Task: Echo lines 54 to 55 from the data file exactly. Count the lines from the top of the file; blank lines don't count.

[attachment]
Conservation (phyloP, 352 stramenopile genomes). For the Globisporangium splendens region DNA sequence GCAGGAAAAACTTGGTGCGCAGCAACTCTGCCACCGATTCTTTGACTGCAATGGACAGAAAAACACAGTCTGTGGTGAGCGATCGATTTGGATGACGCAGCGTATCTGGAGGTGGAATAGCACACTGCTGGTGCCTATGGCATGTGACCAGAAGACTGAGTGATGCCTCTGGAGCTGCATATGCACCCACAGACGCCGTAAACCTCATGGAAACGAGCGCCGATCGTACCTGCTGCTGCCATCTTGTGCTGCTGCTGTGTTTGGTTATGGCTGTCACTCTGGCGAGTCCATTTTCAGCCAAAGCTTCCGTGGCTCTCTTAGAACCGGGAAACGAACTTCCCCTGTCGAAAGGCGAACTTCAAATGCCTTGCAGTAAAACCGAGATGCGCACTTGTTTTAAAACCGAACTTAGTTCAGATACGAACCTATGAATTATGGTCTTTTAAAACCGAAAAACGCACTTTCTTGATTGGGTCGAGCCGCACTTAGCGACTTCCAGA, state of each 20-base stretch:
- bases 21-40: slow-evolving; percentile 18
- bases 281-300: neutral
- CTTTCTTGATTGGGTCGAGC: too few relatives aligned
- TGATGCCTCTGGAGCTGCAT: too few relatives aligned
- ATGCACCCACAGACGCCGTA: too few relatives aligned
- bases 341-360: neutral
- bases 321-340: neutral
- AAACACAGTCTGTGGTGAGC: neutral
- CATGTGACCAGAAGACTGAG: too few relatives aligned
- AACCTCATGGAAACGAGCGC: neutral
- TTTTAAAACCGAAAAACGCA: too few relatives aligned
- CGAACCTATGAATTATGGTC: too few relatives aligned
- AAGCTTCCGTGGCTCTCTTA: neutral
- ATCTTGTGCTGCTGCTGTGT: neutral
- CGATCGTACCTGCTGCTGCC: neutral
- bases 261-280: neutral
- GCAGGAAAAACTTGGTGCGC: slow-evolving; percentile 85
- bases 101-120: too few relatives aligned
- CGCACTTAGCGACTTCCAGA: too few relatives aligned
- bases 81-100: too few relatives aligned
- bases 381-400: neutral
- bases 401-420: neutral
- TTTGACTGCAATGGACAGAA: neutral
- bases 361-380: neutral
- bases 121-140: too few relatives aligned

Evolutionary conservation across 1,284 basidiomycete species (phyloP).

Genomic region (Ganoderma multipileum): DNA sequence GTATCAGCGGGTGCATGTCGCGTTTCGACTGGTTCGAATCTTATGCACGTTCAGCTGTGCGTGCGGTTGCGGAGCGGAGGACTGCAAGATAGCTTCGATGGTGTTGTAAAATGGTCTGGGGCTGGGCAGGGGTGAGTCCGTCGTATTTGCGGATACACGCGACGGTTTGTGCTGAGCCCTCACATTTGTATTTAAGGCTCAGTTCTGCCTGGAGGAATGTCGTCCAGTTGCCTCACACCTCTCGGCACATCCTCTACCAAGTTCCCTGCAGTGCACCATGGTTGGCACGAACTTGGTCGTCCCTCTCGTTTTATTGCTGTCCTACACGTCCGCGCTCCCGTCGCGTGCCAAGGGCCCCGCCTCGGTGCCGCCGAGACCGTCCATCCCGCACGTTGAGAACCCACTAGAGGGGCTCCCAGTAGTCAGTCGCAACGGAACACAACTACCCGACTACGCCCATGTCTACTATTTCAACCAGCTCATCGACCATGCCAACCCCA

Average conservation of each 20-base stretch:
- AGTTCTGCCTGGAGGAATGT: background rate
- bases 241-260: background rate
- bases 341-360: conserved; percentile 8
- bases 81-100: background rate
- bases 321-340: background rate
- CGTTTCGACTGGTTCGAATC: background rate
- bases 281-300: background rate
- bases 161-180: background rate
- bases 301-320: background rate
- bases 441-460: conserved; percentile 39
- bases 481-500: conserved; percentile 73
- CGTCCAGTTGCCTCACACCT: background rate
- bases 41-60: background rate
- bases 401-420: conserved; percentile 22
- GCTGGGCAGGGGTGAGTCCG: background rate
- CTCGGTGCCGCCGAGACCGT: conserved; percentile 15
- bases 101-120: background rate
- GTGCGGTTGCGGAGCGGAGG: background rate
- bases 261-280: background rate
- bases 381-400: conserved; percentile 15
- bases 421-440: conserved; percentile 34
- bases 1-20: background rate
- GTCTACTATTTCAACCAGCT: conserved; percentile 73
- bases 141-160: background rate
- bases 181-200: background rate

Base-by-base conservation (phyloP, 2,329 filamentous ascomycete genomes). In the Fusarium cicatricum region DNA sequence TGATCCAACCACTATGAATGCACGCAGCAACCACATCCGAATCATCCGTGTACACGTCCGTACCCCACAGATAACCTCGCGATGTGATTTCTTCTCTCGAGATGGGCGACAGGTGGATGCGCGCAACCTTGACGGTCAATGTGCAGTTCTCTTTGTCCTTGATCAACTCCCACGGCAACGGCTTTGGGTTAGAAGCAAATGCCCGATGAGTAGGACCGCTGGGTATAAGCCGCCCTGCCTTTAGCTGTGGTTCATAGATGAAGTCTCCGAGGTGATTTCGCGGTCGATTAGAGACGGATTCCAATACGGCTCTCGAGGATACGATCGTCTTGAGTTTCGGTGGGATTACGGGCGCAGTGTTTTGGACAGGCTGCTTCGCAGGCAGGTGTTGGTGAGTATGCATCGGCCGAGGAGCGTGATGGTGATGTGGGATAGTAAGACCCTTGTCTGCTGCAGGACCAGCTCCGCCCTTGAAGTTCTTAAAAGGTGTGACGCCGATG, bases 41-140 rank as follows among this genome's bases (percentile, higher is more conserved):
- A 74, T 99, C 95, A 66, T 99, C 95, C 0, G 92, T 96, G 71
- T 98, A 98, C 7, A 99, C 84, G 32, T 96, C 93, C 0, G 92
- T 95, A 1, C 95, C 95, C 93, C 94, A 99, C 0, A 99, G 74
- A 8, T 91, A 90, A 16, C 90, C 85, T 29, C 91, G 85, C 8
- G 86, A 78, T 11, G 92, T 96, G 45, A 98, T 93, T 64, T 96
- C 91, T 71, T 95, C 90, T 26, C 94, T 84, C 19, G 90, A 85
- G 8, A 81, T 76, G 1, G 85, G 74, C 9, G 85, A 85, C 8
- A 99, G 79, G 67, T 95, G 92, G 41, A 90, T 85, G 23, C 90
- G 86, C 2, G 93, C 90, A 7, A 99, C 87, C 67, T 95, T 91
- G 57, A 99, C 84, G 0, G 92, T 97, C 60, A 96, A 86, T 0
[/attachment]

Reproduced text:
- bases 181-200: background rate

Base-by-base conservation (phyloP, 2,329 filamentous ascomycete genomes). In the Fusarium cicatricum region DNA sequence TGATCCAACCACTATGAATGCACGCAGCAACCACATCCGAATCATCCGTGTACACGTCCGTACCCCACAGATAACCTCGCGATGTGATTTCTTCTCTCGAGATGGGCGACAGGTGGATGCGCGCAACCTTGACGGTCAATGTGCAGTTCTCTTTGTCCTTGATCAACTCCCACGGCAACGGCTTTGGGTTAGAAGCAAATGCCCGATGAGTAGGACCGCTGGGTATAAGCCGCCCTGCCTTTAGCTGTGGTTCATAGATGAAGTCTCCGAGGTGATTTCGCGGTCGATTAGAGACGGATTCCAATACGGCTCTCGAGGATACGATCGTCTTGAGTTTCGGTGGGATTACGGGCGCAGTGTTTTGGACAGGCTGCTTCGCAGGCAGGTGTTGGTGAGTATGCATCGGCCGAGGAGCGTGATGGTGATGTGGGATAGTAAGACCCTTGTCTGCTGCAGGACCAGCTCCGCCCTTGAAGTTCTTAAAAGGTGTGACGCCGATG, bases 41-140 rank as follows among this genome's bases (percentile, higher is more conserved):